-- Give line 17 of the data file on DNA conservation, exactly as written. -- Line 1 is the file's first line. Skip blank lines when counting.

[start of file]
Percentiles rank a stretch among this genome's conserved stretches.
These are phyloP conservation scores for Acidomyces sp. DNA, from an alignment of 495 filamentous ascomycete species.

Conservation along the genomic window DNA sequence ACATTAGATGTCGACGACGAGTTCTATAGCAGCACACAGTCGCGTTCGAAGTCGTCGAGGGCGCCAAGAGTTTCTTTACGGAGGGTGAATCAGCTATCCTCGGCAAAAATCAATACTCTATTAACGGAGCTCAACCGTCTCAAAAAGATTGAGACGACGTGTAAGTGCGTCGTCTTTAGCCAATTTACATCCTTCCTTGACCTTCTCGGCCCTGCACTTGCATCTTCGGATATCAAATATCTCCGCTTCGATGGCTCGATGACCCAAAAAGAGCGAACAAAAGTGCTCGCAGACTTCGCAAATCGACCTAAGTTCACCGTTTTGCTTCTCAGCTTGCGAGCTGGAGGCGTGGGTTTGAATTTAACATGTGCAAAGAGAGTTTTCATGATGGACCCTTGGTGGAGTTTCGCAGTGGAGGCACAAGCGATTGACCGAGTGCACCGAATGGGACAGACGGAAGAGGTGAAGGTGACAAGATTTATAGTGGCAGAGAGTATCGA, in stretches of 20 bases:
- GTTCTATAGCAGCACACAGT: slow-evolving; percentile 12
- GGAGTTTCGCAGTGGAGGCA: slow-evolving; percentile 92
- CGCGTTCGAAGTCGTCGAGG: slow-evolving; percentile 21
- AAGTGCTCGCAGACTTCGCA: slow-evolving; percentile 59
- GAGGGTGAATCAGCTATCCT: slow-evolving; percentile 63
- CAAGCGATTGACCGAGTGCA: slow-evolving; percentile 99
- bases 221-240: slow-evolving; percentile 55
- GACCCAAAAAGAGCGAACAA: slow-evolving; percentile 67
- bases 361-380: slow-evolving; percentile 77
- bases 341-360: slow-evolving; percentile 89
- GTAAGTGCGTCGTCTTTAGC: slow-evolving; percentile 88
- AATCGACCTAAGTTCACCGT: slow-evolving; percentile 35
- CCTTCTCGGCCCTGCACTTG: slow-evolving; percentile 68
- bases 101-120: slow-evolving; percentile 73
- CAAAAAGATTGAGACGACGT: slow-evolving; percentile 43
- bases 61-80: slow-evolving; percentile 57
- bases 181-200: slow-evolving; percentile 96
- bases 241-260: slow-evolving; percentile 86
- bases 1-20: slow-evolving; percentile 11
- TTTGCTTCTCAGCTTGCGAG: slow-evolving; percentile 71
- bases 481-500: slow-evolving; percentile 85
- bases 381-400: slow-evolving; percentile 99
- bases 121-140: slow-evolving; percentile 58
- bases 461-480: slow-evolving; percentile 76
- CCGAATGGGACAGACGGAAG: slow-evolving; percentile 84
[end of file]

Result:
- bases 101-120: slow-evolving; percentile 73